Problem is ‘being blown out of all proportion’ says iCorrect, to the detriment of independent Apple repairers
Apple repair firm iCorrect is seeking to reassure iPhone users and clarify the effects of the widely reported Error 53 on devices. The update problem hit global headlines after causing chaos and confusion amongst concerned consumers.
Error 53 has been responsible for locking handsets. This happens when the home button – which doubles up as a Touch ID fingerprint unlock function – has been replaced by a third party repairer. When users try to install the latest iOS 9 update they receive the Error 53 message within iTunes, and are then unable to use their smartphone.
iCorrect’s managing director Ricky Panesar said: “Any iPhone 6 screens changed by iCorrect will not result in Error 53, this is because we do not change your iPhone’s home button. We have had reports from customers that other third party repairers break or damage the home button when fixing phones and therefore have to replace it.
He said Error 53 had been “blown out of all proportion in the mainstream media”, with some “misleading headlines” reporting that all iPhone repairs carried out by independent Apple repair outlets are affected by the error.
He said Error 53 is not a new issue, and was first reported just under a year ago. The Error 53 issue only occurs when Apple’s iTunes software fails to recognise the Touch ID security information. This can be due to the home button being replaced, but it has also been reported that some users have experienced Error 53 after liquid damage.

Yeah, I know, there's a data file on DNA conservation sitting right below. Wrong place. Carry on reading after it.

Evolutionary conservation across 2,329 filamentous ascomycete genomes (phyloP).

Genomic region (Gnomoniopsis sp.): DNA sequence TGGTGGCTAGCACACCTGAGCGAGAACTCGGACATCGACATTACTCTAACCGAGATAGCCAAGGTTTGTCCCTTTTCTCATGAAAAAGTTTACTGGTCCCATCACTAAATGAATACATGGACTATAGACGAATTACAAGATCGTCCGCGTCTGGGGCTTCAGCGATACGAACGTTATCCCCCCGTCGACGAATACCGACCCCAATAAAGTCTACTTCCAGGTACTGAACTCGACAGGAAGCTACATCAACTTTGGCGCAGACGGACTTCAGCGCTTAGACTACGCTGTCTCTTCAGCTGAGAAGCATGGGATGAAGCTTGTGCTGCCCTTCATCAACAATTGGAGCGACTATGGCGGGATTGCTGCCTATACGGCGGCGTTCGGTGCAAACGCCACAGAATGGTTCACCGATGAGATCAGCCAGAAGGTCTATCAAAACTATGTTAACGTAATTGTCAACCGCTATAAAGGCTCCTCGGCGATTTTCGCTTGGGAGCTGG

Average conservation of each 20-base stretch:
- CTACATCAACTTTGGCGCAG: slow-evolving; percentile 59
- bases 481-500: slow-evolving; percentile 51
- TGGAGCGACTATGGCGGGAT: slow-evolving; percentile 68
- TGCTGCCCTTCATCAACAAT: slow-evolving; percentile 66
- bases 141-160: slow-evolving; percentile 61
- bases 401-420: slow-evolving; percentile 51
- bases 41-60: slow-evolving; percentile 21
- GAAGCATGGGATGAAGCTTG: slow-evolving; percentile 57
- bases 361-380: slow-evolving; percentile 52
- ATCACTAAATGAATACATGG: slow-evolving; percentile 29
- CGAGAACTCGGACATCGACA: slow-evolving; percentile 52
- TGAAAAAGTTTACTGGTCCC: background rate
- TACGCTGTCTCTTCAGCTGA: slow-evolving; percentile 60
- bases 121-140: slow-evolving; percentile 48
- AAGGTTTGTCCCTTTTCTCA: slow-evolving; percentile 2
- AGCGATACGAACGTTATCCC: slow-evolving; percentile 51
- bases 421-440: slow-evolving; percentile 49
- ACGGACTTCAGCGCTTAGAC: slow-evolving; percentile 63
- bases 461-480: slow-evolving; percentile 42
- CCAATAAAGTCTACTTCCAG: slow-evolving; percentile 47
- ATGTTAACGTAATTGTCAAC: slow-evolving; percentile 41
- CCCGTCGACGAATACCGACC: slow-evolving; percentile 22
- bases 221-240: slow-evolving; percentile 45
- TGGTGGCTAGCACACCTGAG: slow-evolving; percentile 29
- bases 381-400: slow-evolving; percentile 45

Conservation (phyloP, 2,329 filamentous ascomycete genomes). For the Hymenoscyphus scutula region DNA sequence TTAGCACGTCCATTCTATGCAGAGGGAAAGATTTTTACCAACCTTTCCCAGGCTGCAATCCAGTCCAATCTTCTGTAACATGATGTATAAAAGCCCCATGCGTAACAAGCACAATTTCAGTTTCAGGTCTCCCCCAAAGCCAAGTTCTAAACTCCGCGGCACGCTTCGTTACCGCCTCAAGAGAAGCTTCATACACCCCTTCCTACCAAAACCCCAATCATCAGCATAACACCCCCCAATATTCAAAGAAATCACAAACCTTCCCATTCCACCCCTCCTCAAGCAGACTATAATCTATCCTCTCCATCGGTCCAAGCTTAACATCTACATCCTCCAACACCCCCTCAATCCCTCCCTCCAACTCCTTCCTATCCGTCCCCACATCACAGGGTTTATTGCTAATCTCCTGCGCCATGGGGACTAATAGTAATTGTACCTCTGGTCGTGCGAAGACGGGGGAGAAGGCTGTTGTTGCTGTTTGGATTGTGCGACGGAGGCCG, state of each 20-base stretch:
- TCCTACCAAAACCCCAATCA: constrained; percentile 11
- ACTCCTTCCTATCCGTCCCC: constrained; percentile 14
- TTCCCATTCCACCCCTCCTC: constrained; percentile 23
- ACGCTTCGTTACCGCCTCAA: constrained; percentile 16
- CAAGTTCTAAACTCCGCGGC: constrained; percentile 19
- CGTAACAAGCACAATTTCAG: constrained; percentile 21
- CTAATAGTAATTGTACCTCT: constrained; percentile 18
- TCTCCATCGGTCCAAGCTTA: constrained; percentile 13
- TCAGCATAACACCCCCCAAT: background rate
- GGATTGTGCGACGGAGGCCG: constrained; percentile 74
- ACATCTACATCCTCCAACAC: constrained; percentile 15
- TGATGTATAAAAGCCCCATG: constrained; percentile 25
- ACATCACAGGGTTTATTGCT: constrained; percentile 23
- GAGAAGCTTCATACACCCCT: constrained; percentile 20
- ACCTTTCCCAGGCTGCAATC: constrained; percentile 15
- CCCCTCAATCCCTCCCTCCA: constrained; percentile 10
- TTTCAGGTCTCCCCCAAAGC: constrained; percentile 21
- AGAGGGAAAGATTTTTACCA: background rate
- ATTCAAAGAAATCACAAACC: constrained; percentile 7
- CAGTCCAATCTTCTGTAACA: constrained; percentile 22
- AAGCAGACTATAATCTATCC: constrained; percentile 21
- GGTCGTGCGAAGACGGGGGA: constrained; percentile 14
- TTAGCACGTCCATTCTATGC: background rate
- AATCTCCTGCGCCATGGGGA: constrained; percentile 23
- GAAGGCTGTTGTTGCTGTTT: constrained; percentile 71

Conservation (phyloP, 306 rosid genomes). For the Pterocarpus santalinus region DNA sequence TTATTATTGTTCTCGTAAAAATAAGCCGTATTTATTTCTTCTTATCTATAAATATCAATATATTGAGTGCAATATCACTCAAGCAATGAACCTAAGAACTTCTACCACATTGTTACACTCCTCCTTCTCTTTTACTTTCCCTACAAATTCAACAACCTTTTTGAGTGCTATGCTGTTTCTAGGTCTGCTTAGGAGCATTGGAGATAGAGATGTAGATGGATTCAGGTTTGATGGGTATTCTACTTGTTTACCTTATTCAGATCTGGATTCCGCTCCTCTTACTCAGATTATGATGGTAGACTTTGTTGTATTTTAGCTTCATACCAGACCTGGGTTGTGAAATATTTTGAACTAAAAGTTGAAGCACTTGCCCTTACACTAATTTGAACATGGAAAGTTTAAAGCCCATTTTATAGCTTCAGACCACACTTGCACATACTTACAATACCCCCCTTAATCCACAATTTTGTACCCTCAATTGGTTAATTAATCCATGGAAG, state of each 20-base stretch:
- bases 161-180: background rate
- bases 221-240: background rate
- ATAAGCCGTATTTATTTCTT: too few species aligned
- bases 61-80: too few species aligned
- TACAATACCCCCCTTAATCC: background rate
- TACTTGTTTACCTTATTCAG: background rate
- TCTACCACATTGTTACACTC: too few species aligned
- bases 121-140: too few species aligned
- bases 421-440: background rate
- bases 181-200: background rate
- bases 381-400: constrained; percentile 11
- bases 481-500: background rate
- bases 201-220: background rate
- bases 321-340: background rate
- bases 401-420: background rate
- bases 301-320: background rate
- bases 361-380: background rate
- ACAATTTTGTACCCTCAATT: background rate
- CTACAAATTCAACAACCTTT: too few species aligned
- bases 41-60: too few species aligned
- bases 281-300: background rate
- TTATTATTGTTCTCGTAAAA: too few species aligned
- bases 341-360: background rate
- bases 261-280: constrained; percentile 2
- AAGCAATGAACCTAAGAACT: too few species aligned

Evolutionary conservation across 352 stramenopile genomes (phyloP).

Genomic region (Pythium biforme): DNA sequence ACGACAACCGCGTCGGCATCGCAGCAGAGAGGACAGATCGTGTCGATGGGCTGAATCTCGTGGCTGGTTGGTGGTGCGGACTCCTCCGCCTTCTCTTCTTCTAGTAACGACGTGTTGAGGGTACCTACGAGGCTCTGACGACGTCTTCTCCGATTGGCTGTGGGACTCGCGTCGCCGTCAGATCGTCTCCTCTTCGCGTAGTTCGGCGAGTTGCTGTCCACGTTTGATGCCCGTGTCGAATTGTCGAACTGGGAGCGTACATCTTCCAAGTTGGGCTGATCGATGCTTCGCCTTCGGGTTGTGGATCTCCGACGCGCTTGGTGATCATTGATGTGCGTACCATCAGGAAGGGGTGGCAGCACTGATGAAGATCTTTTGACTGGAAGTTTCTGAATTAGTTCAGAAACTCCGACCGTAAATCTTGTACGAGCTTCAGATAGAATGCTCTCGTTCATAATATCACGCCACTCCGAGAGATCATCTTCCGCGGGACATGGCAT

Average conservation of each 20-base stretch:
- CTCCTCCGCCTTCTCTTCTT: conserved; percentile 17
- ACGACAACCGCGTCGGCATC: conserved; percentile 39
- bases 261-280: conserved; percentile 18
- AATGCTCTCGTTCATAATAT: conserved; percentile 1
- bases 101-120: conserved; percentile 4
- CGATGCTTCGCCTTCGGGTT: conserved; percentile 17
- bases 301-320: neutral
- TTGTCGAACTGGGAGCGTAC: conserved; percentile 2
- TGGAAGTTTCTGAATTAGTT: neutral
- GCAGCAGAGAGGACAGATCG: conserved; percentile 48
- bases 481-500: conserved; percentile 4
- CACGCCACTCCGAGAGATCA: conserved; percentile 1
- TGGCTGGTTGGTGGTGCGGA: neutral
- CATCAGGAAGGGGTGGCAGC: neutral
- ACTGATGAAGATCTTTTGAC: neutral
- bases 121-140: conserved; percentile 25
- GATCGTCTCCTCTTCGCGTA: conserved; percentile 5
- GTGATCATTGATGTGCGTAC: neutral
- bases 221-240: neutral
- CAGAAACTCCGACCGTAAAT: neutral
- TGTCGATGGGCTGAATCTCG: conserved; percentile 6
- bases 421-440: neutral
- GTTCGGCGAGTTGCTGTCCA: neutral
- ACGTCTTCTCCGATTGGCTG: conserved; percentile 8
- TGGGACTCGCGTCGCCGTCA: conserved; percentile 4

iCorrect’s most common repair for the iPhone is a screen repair which is not affected by the Error 53 issue.
Panesar said: “Our most important piece of advice for any iPhone owner concerned about the Error 53 message is hold off installing the next iOS update for now. Apple has confirmed that Error 53 is in fact a security feature, but with so many people now unable to use their phones, we’re expecting some form of statement or clarification from Tim Cook, Apple CEO, in the coming days.”
The function of the Touch ID button on iPhone models 6 and upwards is that of a secure encrypted gateway to mobile banking. The payment system, Apple Pay, is built into the Touch ID. iCorrect said most independent repair outlets in the UK do not carry out a repair to the home button, as it could compromise users’ security details.
Should two Touch ID’s be swapped between two iPhone 6s it would produce the same Error 53 issue. This is because the software used to recalibrate the Touch ID is not currently available to any independent outlets.
London-based iCorrect claimed Apple will be challenged on its position in this matter by the industry as “they are looking to secure a monopoly on the repair market” outside Apple stores.